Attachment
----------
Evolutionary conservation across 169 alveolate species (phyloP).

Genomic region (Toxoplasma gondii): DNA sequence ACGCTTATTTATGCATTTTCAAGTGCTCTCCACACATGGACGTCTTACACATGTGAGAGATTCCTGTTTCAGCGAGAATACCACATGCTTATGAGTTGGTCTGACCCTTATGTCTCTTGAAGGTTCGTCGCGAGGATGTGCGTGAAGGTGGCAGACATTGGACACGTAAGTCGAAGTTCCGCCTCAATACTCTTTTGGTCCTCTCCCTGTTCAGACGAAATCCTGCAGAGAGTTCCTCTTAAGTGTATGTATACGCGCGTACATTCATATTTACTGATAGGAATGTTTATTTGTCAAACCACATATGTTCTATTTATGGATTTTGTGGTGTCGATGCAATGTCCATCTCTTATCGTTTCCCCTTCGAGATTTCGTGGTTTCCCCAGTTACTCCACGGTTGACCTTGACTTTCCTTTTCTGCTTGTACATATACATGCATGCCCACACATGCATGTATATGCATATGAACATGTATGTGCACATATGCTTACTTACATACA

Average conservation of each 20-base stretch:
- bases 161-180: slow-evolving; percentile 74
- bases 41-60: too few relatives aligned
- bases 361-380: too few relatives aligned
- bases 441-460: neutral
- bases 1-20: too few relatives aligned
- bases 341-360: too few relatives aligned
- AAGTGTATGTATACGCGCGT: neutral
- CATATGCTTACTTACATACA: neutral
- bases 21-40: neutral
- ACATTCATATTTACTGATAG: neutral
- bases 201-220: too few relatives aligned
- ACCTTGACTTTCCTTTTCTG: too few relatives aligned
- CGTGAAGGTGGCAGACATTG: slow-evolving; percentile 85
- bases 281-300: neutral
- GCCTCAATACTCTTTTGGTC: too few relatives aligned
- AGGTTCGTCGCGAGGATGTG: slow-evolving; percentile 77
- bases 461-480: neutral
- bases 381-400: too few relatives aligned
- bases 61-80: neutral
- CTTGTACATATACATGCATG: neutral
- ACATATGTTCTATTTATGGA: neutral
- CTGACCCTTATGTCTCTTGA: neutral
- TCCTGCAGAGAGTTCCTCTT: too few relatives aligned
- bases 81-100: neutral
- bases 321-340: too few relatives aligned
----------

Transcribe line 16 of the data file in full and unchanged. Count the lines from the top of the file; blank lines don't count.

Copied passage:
- CGTGAAGGTGGCAGACATTG: slow-evolving; percentile 85